A novel gene variant found in human and animal tissue may be a promising treatment for cancer, including breast and brain cancer, according to scientists from the Icahn School of Medicine at Mount Sinai. The variant, called PTEN-long, may contribute to a cell's healthy function and also suppress tumor cell development.
This landmark study is published in the June 6, 2013 issue of the journal Science.
Ramon Parsons, MD, PhD, Professor and Chair of Oncological Sciences led the team that discovered a mutation in the tumor suppressor gene PTEN, which has subsequently been recognized as the second most common mutation in cancer, especially in breast, prostate, and brain cancers. PTEN encodes a 403 amino acid lipid phosphatase protein that is critical to cellular growth, proliferation, and survival. Genetic inactivation of PTEN causes tumor development.
In the current study, Dr. Parsons and his team analyzed human cells and discovered a PTEN variant that has an additional protein sequence and is 43 percent longer than normal PTEN. They called this new variant PTEN-Long. Like PTEN, the long form has the same enzymatic activity, but unlike PTEN, it is secreted by the cell and can enter other cells, indicating that the added protein sequence acts as a delivery system for the tumor suppressor gene.
"This study culminates more than a decade of research that began soon after we learned the therapeutic potential of PTEN and the PI3K pathway," said Dr. Parsons. "We are excited about the potential of PTEN-Long as a therapy for multiple cancer types."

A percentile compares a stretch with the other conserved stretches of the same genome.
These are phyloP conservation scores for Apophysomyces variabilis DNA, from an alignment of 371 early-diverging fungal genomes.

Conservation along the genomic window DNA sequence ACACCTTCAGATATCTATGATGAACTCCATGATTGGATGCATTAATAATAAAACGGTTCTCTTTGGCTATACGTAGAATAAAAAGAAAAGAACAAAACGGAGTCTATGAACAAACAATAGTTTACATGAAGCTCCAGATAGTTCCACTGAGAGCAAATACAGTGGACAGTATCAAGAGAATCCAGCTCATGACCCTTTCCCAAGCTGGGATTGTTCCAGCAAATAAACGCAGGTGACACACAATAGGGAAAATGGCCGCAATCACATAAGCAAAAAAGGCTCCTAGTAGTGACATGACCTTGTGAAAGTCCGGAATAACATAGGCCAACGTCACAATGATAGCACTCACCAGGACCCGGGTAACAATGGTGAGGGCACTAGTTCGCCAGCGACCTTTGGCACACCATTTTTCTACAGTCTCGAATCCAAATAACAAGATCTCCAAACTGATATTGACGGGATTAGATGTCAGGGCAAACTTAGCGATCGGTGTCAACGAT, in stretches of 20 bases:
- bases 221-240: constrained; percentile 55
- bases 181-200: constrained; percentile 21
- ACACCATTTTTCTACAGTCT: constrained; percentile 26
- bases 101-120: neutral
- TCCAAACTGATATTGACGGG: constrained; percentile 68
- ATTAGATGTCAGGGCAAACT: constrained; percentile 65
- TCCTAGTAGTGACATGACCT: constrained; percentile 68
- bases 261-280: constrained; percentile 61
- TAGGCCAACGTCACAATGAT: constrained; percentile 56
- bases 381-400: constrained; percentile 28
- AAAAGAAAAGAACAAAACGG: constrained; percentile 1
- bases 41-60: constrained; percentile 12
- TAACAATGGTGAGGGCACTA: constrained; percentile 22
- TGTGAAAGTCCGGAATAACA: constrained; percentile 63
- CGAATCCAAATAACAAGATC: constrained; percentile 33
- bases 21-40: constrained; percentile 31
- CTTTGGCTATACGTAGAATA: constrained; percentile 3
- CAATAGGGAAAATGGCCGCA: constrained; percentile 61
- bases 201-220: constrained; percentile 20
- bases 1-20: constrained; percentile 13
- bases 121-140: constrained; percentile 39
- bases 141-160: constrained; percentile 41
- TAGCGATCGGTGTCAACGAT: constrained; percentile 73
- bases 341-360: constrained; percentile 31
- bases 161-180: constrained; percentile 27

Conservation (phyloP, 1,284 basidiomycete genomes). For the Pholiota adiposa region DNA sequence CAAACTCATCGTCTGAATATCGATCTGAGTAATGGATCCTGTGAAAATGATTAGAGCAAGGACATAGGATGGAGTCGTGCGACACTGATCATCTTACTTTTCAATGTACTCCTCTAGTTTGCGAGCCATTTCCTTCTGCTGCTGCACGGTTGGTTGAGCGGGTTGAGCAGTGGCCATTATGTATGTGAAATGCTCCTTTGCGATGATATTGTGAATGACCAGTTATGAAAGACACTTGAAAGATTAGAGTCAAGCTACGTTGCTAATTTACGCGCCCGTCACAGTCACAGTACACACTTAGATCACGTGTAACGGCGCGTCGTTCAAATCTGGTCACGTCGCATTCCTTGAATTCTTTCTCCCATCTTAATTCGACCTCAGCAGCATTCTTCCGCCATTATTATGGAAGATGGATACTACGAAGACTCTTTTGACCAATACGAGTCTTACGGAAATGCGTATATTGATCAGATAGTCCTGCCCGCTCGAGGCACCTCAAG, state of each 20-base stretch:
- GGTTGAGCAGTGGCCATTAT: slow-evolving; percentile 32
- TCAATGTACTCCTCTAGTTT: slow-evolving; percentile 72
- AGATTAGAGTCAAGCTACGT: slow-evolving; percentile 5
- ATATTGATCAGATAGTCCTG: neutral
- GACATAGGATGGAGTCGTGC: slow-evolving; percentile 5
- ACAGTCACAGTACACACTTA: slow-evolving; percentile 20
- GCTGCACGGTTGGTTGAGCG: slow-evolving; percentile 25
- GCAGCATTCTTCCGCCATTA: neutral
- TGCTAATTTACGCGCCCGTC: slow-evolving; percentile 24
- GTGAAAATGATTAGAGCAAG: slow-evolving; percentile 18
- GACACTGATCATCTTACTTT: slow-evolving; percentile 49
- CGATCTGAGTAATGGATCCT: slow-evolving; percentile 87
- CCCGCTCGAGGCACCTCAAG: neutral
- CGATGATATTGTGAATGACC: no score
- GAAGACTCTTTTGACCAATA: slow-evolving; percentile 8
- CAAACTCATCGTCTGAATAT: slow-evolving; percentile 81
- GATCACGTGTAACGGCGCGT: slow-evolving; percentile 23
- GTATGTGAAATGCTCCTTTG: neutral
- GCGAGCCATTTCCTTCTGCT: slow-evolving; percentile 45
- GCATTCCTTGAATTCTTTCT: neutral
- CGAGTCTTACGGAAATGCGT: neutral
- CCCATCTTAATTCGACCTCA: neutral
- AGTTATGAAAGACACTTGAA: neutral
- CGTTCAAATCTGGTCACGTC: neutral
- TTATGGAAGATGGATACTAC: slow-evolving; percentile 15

Using human breast and brain tumor cells that lacked PTEN and PTEN-Long, the research team introduced and overexpressed PTEN-Long and PTEN into the cells. They found that, similar to PTEN, PTEN-Long decreased the signaling activity on the PI3K pathway, thus reducing cellular proliferation. They also found that PTEN-Long was reduced in breast tumor tissue compared to healthy breast tissue.
To test the therapeutic potential of PTEN-Long, Dr. Parsons and his team injected mice with tumor cells, then administered PTEN-Long or a control preparation to the mice. For one of their tumor models, after five days of treatment, the tumors disappeared completely. The authors conclude that PTEN-Long alters signaling on the PI3K pathway to inhibit tumor growth and that its ability to enter other cells is critical to this process. As insulin operates on the PI3K pathway as well, the research team also noticed a brief increase in glucose concentration in the PTEN-Long treated mice.
"These findings indicate that PTEN-Long may contribute to cell homeostasis and suppression of cancer," said Dr. Parsons. "This gene variant has significant potential as a protein-based therapy to treat cancer, and may have implications in diseases such as diabetes."
Next, Dr. Parsons plans to study the normal functions of PTEN-Long, how tumors become resistant to it, what happens when it is missing, and how it can be used as a tool for therapy.
The work was funded by the NCI, The Octoberwoman Foundation, and the Avon Foundation.
Dr. Parsons is a named inventor of a pending patent filed by Columbia Technology Ventures related to the use of PTEN-Long for the treatment of cancer and may benefit financially from this patent.
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